The fairground screamed. The mountains
and valley were gone. The fire was gone
too. The hanging ‘because’
was gone too. The men were away
and my heart already dead
and the fairground monkey dead in my mouth.
A spectre haunts a derelict nsa surveillance station on a hill in Berlin. Our posthumous selves cry to us from the Cloud. We’ve internalized the panopticon, but it still feels good to buy.
On Malice assembles evacuated forms, polysemy, undirected prayer and meta-chatter into a quartet of delirious song, a diorama of our new, totalized and ubiquitous armour. Channelling Spicer and Berryman, data-mining and inverting Hazlitt, Donne and Walter Benjamin’s son, these extended ghost-essays are lyric in their sonic and affective register but coldly methodological in their invented structures and repurposed illusions.
'Ken Babstock is a wonderful and spirited poet, his work is full of musicality, syncopation, wit, and formal acuity, it's all good.
'The flavor of this poetry is complex—it will have to be consumed in small amounts like a sipping tequila. It inebriates quickly. It imparts a convivial brilliance to life. And it is not without its sinister edge.'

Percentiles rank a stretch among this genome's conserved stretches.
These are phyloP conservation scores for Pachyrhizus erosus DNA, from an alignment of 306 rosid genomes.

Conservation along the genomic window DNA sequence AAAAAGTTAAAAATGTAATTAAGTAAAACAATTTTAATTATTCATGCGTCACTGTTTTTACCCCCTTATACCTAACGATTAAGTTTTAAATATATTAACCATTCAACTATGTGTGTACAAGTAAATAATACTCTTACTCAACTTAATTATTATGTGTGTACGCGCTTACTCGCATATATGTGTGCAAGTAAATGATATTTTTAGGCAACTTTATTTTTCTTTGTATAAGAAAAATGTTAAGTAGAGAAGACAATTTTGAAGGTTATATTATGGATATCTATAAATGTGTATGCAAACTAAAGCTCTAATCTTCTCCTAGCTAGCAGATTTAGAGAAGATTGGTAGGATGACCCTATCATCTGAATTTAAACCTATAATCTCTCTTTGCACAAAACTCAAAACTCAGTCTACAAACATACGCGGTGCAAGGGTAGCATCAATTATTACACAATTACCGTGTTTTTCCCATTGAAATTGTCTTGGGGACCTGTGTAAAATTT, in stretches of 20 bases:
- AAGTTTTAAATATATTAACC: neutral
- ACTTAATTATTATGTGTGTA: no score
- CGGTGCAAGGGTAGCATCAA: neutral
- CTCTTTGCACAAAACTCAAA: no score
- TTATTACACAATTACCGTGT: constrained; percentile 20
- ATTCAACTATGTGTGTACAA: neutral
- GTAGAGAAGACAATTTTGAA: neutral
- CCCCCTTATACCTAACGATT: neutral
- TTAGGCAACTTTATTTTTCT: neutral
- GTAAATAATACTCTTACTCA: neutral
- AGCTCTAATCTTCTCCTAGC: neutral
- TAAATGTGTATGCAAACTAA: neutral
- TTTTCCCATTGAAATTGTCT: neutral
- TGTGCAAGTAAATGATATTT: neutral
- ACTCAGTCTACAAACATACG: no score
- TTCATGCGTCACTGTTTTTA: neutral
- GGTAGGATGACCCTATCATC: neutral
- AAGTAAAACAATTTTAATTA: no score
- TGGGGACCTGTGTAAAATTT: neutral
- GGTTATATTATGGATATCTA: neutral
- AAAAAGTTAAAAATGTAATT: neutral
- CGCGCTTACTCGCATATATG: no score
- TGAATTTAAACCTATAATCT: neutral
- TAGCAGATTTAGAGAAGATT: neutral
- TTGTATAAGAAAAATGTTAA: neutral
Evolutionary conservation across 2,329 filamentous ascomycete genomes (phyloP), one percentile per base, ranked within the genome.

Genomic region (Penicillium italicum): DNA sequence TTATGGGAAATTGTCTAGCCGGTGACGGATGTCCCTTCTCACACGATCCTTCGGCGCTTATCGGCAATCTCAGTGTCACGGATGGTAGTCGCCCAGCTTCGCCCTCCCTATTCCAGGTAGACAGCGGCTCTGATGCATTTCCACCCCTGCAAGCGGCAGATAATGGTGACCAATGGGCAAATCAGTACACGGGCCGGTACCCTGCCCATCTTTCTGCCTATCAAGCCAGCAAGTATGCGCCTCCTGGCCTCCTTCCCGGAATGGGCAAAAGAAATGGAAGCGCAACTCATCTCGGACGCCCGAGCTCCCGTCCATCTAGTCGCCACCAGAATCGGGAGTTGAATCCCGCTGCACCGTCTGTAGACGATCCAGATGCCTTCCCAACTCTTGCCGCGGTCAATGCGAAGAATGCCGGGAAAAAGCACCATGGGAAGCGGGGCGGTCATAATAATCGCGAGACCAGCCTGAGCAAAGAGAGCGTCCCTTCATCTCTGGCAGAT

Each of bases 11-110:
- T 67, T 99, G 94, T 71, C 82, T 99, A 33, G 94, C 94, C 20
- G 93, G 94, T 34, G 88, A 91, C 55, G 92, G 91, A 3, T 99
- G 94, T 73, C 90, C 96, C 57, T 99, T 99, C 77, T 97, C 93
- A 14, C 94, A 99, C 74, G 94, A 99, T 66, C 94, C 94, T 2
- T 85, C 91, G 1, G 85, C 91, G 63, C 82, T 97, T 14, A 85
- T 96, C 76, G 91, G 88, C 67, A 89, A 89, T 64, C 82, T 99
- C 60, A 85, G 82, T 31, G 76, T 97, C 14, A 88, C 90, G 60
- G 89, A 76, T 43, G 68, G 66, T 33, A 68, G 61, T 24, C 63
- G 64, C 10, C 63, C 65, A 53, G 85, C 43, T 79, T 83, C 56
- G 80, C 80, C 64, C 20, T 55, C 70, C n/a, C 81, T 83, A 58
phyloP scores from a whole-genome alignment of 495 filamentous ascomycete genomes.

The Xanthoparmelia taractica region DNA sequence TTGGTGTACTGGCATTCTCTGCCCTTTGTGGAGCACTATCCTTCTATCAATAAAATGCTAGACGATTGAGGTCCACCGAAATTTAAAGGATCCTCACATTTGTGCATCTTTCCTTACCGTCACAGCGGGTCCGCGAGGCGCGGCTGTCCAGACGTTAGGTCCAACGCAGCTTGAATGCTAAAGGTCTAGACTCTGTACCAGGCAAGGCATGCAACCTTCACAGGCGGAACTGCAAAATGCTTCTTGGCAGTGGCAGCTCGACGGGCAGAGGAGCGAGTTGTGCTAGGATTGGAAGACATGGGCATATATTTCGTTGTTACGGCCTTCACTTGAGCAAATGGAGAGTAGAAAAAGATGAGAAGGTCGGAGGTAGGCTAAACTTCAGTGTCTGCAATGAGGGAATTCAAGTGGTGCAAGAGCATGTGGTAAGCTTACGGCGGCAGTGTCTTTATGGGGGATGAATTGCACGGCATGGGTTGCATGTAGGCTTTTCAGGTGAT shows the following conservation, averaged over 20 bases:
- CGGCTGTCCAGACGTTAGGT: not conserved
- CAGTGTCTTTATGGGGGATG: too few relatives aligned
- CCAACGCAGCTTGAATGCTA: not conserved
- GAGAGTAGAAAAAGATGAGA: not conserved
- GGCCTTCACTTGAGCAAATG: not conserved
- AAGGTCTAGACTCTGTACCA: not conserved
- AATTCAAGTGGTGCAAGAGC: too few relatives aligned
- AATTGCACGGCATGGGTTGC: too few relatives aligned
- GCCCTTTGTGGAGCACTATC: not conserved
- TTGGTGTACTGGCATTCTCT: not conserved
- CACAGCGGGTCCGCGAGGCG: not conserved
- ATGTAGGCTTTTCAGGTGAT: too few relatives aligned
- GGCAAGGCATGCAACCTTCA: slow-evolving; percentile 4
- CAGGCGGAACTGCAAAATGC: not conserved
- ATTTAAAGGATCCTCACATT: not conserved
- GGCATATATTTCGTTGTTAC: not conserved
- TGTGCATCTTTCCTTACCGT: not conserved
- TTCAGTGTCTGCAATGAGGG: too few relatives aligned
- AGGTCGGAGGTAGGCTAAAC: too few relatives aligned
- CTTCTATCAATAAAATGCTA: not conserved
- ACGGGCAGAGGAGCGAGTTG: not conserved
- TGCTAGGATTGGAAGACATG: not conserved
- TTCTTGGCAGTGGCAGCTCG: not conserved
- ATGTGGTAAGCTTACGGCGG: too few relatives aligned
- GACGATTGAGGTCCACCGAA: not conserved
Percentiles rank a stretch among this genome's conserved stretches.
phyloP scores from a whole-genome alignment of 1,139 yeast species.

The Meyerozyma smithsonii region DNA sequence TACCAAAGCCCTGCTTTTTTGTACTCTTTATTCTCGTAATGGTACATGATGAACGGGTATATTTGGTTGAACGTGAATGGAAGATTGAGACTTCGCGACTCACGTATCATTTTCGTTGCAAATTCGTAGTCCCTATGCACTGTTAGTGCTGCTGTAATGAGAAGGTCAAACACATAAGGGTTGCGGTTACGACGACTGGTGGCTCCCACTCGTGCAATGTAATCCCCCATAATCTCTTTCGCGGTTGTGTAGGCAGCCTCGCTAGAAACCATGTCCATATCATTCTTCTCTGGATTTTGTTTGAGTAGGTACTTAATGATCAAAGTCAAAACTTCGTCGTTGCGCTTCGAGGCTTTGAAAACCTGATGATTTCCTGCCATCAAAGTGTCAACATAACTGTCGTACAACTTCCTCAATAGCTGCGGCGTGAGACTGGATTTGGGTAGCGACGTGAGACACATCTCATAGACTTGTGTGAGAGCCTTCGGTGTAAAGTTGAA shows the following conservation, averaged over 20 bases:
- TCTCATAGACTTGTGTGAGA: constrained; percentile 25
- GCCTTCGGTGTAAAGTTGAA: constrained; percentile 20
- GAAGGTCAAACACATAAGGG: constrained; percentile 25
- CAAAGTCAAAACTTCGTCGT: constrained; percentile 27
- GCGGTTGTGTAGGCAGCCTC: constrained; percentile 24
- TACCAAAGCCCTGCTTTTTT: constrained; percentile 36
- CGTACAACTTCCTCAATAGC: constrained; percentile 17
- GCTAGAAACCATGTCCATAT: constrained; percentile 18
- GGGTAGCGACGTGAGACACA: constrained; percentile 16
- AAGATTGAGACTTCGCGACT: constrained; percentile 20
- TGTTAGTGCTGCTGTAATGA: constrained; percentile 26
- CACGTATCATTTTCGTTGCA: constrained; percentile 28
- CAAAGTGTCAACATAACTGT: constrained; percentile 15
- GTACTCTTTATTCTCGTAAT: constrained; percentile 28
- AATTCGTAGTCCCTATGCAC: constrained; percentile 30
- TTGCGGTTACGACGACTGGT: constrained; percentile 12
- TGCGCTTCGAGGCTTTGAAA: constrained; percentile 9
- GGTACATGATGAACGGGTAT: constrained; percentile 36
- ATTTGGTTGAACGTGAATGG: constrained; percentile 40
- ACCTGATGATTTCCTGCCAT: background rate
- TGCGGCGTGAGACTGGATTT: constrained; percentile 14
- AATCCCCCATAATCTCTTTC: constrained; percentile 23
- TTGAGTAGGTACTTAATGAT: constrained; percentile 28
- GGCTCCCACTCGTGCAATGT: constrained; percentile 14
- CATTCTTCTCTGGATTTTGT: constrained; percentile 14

Ken Babstock won Canada's inaugural Latner Writer's Trust Poetry Prize in 2014 for a body of work in mid-career. His fourth collection, Methodist Hatchet (Anansi, 2011), won The Griffin Prize for Excellence in Poetry and was a finalist for The Trillium Book Award. His previous collections of poetry include, Mean (1999), winner of the Atlantic Poetry Prize and the Milton Acorn People's Poet Award, Days into Flatspin (2001), winner of a K.M. Hunter Awardand finalist for the Winterset Prize, and Airstream Land Yacht (2006), finalist for The Griffin Prize for Poetry, The Governor General's Literary Award, and The Winterset Prize, and winner of the Trillium Book Award for Poetry. His poems have won Gold at the National Magazine Awards, been widely anthologized in Canada, the UK, the US, and Ireland, most recently in The Oxford Anthology of Canadian Literature in English, and translated into Dutch, German, Serbo-Croatian, Czech, and French. All five previous titles were named Globe and Mail Top 100 Books of the Year. Recent poems have appeared in Best Canadian Poetry 2008, 2009, 2010 and 2011, and in Best of The Best Of Canadian Poetry. A book length poem, On Malice, written while in Berlin as one of DAAD's International Artist Residents in 2011/12, was published in fall 2014 by Coach House Books to wide critical acclaim. Ken Babstock was born in Newfoundland and now lives in Toronto with his son.
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